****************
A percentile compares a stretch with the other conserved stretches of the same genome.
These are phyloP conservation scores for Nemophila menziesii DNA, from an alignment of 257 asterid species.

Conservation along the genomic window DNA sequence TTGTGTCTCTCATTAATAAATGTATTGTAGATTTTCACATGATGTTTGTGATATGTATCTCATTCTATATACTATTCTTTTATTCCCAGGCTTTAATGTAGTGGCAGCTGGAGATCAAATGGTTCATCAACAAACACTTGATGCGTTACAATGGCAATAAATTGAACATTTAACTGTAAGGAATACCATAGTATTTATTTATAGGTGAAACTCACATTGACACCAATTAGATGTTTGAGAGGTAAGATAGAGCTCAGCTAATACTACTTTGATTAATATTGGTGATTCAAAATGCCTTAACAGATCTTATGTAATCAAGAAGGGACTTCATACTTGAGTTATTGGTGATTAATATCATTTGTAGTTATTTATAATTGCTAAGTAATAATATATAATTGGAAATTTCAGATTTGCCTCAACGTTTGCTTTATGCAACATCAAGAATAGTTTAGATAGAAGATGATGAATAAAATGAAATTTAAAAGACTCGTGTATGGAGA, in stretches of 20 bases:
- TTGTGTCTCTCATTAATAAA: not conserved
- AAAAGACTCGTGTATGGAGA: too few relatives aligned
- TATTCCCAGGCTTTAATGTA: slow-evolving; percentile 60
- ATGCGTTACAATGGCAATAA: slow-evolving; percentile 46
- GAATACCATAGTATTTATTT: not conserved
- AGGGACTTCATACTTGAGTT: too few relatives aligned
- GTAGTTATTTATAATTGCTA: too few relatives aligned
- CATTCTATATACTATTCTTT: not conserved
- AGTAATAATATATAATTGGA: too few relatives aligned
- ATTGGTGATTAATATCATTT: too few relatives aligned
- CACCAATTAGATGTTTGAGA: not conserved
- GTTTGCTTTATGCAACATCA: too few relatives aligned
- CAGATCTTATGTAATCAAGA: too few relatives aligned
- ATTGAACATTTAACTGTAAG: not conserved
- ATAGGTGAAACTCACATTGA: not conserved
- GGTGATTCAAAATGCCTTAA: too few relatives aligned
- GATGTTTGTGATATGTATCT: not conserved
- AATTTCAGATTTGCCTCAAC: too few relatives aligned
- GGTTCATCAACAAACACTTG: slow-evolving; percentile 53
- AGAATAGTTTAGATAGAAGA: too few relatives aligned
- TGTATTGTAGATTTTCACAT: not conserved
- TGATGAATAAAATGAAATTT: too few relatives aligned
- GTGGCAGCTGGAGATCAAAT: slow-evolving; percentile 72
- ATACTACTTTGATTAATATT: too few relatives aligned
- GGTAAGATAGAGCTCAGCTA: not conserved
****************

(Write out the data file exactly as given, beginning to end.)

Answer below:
A percentile compares a stretch with the other conserved stretches of the same genome.
These are phyloP conservation scores for Nemophila menziesii DNA, from an alignment of 257 asterid species.

Conservation along the genomic window DNA sequence TTGTGTCTCTCATTAATAAATGTATTGTAGATTTTCACATGATGTTTGTGATATGTATCTCATTCTATATACTATTCTTTTATTCCCAGGCTTTAATGTAGTGGCAGCTGGAGATCAAATGGTTCATCAACAAACACTTGATGCGTTACAATGGCAATAAATTGAACATTTAACTGTAAGGAATACCATAGTATTTATTTATAGGTGAAACTCACATTGACACCAATTAGATGTTTGAGAGGTAAGATAGAGCTCAGCTAATACTACTTTGATTAATATTGGTGATTCAAAATGCCTTAACAGATCTTATGTAATCAAGAAGGGACTTCATACTTGAGTTATTGGTGATTAATATCATTTGTAGTTATTTATAATTGCTAAGTAATAATATATAATTGGAAATTTCAGATTTGCCTCAACGTTTGCTTTATGCAACATCAAGAATAGTTTAGATAGAAGATGATGAATAAAATGAAATTTAAAAGACTCGTGTATGGAGA, in stretches of 20 bases:
- TTGTGTCTCTCATTAATAAA: not conserved
- AAAAGACTCGTGTATGGAGA: too few relatives aligned
- TATTCCCAGGCTTTAATGTA: slow-evolving; percentile 60
- ATGCGTTACAATGGCAATAA: slow-evolving; percentile 46
- GAATACCATAGTATTTATTT: not conserved
- AGGGACTTCATACTTGAGTT: too few relatives aligned
- GTAGTTATTTATAATTGCTA: too few relatives aligned
- CATTCTATATACTATTCTTT: not conserved
- AGTAATAATATATAATTGGA: too few relatives aligned
- ATTGGTGATTAATATCATTT: too few relatives aligned
- CACCAATTAGATGTTTGAGA: not conserved
- GTTTGCTTTATGCAACATCA: too few relatives aligned
- CAGATCTTATGTAATCAAGA: too few relatives aligned
- ATTGAACATTTAACTGTAAG: not conserved
- ATAGGTGAAACTCACATTGA: not conserved
- GGTGATTCAAAATGCCTTAA: too few relatives aligned
- GATGTTTGTGATATGTATCT: not conserved
- AATTTCAGATTTGCCTCAAC: too few relatives aligned
- GGTTCATCAACAAACACTTG: slow-evolving; percentile 53
- AGAATAGTTTAGATAGAAGA: too few relatives aligned
- TGTATTGTAGATTTTCACAT: not conserved
- TGATGAATAAAATGAAATTT: too few relatives aligned
- GTGGCAGCTGGAGATCAAAT: slow-evolving; percentile 72
- ATACTACTTTGATTAATATT: too few relatives aligned
- GGTAAGATAGAGCTCAGCTA: not conserved